Tuesday, October 5, 2010;
The Sept. 30 editorial "Beyond Mr. Mubarak" was right to point out that advancing democracy in Egypt is in the United States' interest and that pending elections are likely to be anything but democratic. Political and social tensions are increasing in Egypt, not least because of the government's uncertainty about how to manage the succession process from octogenarian President Hosni Mubarak. The denial of basic rights and freedoms to nonviolent government critics and political opponents is widespread and persistent.
The U.S. government should be more willing than it has been to criticize the Egyptian authorities in specific terms for violations that take place. It should make the case forcefully to Egyptian leaders, in public and private, that such practices harm Egypt's long-term interests in development, social peace and prosperity for its people.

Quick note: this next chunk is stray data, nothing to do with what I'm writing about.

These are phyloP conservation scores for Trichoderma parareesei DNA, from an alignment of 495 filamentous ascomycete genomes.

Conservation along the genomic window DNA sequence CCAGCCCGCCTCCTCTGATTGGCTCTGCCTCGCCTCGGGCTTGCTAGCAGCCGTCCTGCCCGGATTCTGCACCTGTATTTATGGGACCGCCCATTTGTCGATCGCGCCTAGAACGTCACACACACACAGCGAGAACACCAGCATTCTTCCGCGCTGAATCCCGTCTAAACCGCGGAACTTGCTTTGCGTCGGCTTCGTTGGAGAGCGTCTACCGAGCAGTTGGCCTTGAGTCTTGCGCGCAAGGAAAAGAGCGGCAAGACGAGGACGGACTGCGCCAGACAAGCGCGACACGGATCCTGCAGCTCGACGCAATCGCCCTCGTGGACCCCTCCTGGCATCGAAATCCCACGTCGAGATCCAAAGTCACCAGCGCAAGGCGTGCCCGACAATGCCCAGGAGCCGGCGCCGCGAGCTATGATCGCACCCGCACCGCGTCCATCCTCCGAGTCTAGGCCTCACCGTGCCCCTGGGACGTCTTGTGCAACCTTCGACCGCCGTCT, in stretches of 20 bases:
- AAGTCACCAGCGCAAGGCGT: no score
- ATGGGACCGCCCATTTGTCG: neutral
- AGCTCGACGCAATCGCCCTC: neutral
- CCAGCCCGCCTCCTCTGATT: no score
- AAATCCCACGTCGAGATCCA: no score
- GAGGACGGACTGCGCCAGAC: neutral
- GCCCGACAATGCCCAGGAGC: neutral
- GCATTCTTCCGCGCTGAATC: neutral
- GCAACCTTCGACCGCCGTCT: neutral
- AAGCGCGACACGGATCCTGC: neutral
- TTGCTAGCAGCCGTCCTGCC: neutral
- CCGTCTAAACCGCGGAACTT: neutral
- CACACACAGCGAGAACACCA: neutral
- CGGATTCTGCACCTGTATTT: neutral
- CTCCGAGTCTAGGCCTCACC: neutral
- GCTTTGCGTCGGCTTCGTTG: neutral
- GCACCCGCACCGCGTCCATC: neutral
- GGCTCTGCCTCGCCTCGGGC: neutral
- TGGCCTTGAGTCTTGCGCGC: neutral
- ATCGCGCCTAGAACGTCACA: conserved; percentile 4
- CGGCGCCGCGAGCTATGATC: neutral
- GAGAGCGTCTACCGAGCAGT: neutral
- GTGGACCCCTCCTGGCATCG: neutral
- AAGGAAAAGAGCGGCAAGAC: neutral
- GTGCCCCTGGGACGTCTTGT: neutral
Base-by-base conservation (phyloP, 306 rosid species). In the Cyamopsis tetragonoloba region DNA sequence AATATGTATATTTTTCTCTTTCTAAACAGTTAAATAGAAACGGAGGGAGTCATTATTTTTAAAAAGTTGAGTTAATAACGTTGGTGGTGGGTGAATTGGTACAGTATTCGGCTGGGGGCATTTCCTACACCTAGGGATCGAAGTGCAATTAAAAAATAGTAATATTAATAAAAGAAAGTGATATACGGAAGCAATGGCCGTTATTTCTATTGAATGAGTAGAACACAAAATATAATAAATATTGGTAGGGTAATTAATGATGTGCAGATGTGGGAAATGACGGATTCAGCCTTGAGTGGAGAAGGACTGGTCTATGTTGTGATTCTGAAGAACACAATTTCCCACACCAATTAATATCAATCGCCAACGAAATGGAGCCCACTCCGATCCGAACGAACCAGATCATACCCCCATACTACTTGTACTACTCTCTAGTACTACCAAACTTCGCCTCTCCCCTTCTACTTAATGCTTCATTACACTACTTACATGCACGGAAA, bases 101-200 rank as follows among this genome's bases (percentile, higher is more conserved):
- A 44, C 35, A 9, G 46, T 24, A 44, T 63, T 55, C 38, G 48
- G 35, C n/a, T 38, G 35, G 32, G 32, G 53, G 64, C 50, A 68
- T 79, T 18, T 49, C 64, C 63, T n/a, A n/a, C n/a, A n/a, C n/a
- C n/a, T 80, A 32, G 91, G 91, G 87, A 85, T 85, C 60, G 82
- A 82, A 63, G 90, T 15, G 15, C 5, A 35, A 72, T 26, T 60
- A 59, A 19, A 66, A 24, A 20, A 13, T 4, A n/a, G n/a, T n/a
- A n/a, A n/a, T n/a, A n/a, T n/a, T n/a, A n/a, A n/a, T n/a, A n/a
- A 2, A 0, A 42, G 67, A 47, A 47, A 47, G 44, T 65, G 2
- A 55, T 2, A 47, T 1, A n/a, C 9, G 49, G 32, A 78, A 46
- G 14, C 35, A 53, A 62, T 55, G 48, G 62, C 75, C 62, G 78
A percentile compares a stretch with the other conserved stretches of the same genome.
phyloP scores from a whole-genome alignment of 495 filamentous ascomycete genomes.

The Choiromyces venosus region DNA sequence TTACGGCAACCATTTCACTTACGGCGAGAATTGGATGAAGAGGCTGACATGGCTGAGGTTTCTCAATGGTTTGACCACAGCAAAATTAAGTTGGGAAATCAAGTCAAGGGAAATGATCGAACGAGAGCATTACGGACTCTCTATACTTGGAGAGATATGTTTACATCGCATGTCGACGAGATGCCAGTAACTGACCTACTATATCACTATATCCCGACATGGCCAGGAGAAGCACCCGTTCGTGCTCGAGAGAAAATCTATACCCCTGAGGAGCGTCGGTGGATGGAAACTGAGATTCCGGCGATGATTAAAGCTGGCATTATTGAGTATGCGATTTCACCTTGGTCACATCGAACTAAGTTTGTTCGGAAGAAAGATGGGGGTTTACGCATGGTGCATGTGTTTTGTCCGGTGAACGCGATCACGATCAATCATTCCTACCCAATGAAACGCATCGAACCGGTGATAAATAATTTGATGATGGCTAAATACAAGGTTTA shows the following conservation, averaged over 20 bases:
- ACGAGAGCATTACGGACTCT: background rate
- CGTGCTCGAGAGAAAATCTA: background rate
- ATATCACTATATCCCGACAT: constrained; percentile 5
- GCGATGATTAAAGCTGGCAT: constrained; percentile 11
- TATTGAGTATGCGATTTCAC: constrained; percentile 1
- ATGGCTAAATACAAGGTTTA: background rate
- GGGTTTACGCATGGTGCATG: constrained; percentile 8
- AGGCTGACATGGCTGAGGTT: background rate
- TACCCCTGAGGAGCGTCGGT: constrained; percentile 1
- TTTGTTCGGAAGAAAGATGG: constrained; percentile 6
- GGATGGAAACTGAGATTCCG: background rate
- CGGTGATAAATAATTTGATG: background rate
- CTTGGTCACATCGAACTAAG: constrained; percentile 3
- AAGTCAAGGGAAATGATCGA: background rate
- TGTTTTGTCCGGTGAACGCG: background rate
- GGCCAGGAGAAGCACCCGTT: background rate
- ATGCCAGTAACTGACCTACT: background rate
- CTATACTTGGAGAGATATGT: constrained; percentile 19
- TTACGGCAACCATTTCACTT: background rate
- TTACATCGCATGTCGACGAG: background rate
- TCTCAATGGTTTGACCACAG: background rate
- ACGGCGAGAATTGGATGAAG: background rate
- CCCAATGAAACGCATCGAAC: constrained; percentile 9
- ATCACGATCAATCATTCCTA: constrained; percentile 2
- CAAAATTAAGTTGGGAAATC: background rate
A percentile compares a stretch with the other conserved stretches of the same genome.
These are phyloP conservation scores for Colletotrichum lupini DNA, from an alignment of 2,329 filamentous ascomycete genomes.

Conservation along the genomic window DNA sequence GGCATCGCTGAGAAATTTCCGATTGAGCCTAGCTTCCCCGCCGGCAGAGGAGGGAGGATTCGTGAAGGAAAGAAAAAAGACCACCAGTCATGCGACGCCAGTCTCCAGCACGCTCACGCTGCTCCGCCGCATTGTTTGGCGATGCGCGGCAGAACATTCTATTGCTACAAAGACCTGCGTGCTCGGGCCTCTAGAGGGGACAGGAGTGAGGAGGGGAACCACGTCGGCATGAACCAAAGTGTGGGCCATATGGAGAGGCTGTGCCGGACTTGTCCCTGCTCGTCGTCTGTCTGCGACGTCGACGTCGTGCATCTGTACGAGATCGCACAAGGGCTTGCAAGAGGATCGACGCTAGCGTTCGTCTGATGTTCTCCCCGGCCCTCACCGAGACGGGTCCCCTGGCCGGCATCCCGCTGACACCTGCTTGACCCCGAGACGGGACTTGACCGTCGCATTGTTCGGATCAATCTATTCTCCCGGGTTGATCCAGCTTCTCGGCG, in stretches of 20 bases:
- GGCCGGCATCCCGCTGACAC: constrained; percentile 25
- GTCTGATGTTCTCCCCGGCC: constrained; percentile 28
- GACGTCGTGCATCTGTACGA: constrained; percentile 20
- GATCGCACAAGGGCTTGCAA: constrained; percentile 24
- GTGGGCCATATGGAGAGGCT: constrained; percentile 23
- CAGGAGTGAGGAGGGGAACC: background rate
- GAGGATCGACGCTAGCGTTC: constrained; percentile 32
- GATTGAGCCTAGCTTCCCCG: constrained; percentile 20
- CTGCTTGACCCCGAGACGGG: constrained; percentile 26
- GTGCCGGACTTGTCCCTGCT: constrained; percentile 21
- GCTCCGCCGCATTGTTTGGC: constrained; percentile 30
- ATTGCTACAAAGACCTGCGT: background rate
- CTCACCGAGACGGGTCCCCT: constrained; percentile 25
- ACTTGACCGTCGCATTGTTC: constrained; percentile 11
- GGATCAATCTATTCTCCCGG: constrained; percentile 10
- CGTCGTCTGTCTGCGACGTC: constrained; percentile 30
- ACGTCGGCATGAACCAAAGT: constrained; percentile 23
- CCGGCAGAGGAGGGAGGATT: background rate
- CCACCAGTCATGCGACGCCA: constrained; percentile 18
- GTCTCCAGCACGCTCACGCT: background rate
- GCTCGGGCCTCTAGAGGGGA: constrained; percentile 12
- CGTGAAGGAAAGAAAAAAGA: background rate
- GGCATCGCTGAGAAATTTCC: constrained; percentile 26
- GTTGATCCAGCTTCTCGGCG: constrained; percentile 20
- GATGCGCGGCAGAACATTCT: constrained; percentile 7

The U.S. government will lose nothing by calling things by their proper names in Egypt, even if Egypt's leaders object. Failure to speak out against human rights violations will be seen as complicity by many people in Egypt and throughout the Arab world, which would risk further tarnishing America's already battered reputation in the region.
Neil Hicks, New York
The writer is international policy adviser for Human Rights First.